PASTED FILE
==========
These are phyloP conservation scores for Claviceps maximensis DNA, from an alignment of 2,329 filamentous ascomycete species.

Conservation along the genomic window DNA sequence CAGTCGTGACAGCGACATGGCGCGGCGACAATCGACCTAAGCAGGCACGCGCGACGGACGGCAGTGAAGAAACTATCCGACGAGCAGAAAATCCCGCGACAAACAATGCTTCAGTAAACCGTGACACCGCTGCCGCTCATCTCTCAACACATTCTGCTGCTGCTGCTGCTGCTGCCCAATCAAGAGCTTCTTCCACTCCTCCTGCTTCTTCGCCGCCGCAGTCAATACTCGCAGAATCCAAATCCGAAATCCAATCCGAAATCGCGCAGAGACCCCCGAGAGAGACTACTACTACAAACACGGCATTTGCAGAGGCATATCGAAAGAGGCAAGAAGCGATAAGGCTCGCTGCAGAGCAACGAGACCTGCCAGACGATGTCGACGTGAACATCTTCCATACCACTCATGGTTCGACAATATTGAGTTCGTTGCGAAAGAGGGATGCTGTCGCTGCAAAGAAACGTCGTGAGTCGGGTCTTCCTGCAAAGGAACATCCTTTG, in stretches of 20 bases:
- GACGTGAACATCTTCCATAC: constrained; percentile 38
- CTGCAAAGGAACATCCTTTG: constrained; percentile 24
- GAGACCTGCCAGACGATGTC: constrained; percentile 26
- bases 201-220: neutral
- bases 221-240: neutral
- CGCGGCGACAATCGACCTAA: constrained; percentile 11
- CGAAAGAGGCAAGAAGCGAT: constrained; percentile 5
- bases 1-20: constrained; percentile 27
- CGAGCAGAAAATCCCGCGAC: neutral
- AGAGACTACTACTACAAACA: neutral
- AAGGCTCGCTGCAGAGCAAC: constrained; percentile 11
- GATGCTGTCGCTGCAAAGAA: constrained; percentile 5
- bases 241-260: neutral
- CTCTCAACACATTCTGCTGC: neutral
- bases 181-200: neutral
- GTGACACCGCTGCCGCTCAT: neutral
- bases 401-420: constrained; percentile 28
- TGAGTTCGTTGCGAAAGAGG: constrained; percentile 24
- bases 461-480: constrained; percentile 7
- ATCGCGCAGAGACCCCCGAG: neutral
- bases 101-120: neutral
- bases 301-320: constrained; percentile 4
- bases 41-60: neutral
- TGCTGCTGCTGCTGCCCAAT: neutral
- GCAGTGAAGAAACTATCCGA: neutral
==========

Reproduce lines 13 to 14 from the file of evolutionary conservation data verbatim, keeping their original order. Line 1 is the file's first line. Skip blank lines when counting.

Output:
- AAGGCTCGCTGCAGAGCAAC: constrained; percentile 11
- GATGCTGTCGCTGCAAAGAA: constrained; percentile 5